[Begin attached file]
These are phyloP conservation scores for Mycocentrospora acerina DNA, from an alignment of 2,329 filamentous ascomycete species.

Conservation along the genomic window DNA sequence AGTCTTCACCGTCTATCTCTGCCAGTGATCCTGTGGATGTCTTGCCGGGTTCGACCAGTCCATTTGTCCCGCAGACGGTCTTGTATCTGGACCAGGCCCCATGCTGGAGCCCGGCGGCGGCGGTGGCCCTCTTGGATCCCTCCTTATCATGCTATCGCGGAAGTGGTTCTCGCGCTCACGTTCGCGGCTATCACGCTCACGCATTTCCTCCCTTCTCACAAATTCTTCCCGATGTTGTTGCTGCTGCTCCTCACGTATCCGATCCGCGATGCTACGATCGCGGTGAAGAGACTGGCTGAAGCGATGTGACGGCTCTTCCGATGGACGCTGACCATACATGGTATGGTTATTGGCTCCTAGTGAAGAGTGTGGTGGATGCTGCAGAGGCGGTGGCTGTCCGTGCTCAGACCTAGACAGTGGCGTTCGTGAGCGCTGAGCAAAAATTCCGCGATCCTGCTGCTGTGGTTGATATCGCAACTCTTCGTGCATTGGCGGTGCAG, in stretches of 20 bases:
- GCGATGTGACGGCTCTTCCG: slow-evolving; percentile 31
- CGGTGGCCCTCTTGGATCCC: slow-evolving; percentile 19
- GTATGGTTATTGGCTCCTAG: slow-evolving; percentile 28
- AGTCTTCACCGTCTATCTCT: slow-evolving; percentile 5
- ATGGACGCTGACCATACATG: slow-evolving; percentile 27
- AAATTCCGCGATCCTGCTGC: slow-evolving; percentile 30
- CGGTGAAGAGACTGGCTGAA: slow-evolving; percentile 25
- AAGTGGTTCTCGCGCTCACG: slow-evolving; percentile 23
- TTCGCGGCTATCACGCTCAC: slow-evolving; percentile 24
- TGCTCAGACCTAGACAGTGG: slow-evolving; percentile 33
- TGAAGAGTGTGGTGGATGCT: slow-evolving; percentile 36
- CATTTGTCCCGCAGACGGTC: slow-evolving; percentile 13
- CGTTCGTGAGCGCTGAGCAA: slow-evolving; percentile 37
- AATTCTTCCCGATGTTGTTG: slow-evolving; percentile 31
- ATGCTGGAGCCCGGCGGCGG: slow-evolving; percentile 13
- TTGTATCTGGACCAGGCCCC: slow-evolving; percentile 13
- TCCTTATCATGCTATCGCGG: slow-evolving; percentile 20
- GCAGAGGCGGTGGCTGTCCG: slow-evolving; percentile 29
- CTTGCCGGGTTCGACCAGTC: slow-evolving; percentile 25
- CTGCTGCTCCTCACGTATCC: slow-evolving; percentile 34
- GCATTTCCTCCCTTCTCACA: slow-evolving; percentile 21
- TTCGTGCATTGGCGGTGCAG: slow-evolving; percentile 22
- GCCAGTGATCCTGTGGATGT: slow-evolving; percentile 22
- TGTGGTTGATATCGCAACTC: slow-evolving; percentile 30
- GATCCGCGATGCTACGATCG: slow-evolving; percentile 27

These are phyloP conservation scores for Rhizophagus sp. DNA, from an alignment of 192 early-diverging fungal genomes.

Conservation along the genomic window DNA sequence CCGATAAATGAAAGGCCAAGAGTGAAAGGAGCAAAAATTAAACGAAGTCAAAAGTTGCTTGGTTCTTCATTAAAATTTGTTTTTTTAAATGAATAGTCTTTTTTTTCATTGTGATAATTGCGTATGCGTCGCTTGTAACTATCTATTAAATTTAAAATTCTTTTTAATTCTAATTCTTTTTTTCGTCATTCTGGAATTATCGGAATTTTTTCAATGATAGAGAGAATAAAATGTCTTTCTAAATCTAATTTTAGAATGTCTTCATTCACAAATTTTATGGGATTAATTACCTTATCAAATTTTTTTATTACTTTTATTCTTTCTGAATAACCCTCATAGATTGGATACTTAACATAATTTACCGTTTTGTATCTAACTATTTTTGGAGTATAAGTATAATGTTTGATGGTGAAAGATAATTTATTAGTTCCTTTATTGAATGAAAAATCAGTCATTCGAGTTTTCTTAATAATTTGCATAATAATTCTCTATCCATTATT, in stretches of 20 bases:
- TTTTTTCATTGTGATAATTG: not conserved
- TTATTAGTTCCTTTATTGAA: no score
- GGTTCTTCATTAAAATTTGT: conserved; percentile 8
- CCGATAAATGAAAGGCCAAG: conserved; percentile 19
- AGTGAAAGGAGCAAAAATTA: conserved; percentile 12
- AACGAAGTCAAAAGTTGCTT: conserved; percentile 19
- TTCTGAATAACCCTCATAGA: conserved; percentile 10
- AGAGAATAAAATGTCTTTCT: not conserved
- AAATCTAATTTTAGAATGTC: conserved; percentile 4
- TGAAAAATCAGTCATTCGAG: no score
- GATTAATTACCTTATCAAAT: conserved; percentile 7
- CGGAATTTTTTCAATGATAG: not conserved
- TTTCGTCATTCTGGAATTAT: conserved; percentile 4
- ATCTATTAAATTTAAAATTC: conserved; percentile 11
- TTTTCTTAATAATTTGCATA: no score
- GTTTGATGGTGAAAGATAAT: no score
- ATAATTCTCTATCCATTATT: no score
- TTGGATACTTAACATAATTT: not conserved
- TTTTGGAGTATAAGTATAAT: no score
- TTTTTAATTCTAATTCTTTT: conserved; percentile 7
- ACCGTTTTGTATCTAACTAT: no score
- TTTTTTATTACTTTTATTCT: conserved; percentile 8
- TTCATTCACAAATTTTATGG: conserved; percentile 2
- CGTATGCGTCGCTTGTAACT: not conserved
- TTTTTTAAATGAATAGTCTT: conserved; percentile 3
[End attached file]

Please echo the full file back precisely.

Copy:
These are phyloP conservation scores for Mycocentrospora acerina DNA, from an alignment of 2,329 filamentous ascomycete species.

Conservation along the genomic window DNA sequence AGTCTTCACCGTCTATCTCTGCCAGTGATCCTGTGGATGTCTTGCCGGGTTCGACCAGTCCATTTGTCCCGCAGACGGTCTTGTATCTGGACCAGGCCCCATGCTGGAGCCCGGCGGCGGCGGTGGCCCTCTTGGATCCCTCCTTATCATGCTATCGCGGAAGTGGTTCTCGCGCTCACGTTCGCGGCTATCACGCTCACGCATTTCCTCCCTTCTCACAAATTCTTCCCGATGTTGTTGCTGCTGCTCCTCACGTATCCGATCCGCGATGCTACGATCGCGGTGAAGAGACTGGCTGAAGCGATGTGACGGCTCTTCCGATGGACGCTGACCATACATGGTATGGTTATTGGCTCCTAGTGAAGAGTGTGGTGGATGCTGCAGAGGCGGTGGCTGTCCGTGCTCAGACCTAGACAGTGGCGTTCGTGAGCGCTGAGCAAAAATTCCGCGATCCTGCTGCTGTGGTTGATATCGCAACTCTTCGTGCATTGGCGGTGCAG, in stretches of 20 bases:
- GCGATGTGACGGCTCTTCCG: slow-evolving; percentile 31
- CGGTGGCCCTCTTGGATCCC: slow-evolving; percentile 19
- GTATGGTTATTGGCTCCTAG: slow-evolving; percentile 28
- AGTCTTCACCGTCTATCTCT: slow-evolving; percentile 5
- ATGGACGCTGACCATACATG: slow-evolving; percentile 27
- AAATTCCGCGATCCTGCTGC: slow-evolving; percentile 30
- CGGTGAAGAGACTGGCTGAA: slow-evolving; percentile 25
- AAGTGGTTCTCGCGCTCACG: slow-evolving; percentile 23
- TTCGCGGCTATCACGCTCAC: slow-evolving; percentile 24
- TGCTCAGACCTAGACAGTGG: slow-evolving; percentile 33
- TGAAGAGTGTGGTGGATGCT: slow-evolving; percentile 36
- CATTTGTCCCGCAGACGGTC: slow-evolving; percentile 13
- CGTTCGTGAGCGCTGAGCAA: slow-evolving; percentile 37
- AATTCTTCCCGATGTTGTTG: slow-evolving; percentile 31
- ATGCTGGAGCCCGGCGGCGG: slow-evolving; percentile 13
- TTGTATCTGGACCAGGCCCC: slow-evolving; percentile 13
- TCCTTATCATGCTATCGCGG: slow-evolving; percentile 20
- GCAGAGGCGGTGGCTGTCCG: slow-evolving; percentile 29
- CTTGCCGGGTTCGACCAGTC: slow-evolving; percentile 25
- CTGCTGCTCCTCACGTATCC: slow-evolving; percentile 34
- GCATTTCCTCCCTTCTCACA: slow-evolving; percentile 21
- TTCGTGCATTGGCGGTGCAG: slow-evolving; percentile 22
- GCCAGTGATCCTGTGGATGT: slow-evolving; percentile 22
- TGTGGTTGATATCGCAACTC: slow-evolving; percentile 30
- GATCCGCGATGCTACGATCG: slow-evolving; percentile 27

These are phyloP conservation scores for Rhizophagus sp. DNA, from an alignment of 192 early-diverging fungal genomes.

Conservation along the genomic window DNA sequence CCGATAAATGAAAGGCCAAGAGTGAAAGGAGCAAAAATTAAACGAAGTCAAAAGTTGCTTGGTTCTTCATTAAAATTTGTTTTTTTAAATGAATAGTCTTTTTTTTCATTGTGATAATTGCGTATGCGTCGCTTGTAACTATCTATTAAATTTAAAATTCTTTTTAATTCTAATTCTTTTTTTCGTCATTCTGGAATTATCGGAATTTTTTCAATGATAGAGAGAATAAAATGTCTTTCTAAATCTAATTTTAGAATGTCTTCATTCACAAATTTTATGGGATTAATTACCTTATCAAATTTTTTTATTACTTTTATTCTTTCTGAATAACCCTCATAGATTGGATACTTAACATAATTTACCGTTTTGTATCTAACTATTTTTGGAGTATAAGTATAATGTTTGATGGTGAAAGATAATTTATTAGTTCCTTTATTGAATGAAAAATCAGTCATTCGAGTTTTCTTAATAATTTGCATAATAATTCTCTATCCATTATT, in stretches of 20 bases:
- TTTTTTCATTGTGATAATTG: not conserved
- TTATTAGTTCCTTTATTGAA: no score
- GGTTCTTCATTAAAATTTGT: conserved; percentile 8
- CCGATAAATGAAAGGCCAAG: conserved; percentile 19
- AGTGAAAGGAGCAAAAATTA: conserved; percentile 12
- AACGAAGTCAAAAGTTGCTT: conserved; percentile 19
- TTCTGAATAACCCTCATAGA: conserved; percentile 10
- AGAGAATAAAATGTCTTTCT: not conserved
- AAATCTAATTTTAGAATGTC: conserved; percentile 4
- TGAAAAATCAGTCATTCGAG: no score
- GATTAATTACCTTATCAAAT: conserved; percentile 7
- CGGAATTTTTTCAATGATAG: not conserved
- TTTCGTCATTCTGGAATTAT: conserved; percentile 4
- ATCTATTAAATTTAAAATTC: conserved; percentile 11
- TTTTCTTAATAATTTGCATA: no score
- GTTTGATGGTGAAAGATAAT: no score
- ATAATTCTCTATCCATTATT: no score
- TTGGATACTTAACATAATTT: not conserved
- TTTTGGAGTATAAGTATAAT: no score
- TTTTTAATTCTAATTCTTTT: conserved; percentile 7
- ACCGTTTTGTATCTAACTAT: no score
- TTTTTTATTACTTTTATTCT: conserved; percentile 8
- TTCATTCACAAATTTTATGG: conserved; percentile 2
- CGTATGCGTCGCTTGTAACT: not conserved
- TTTTTTAAATGAATAGTCTT: conserved; percentile 3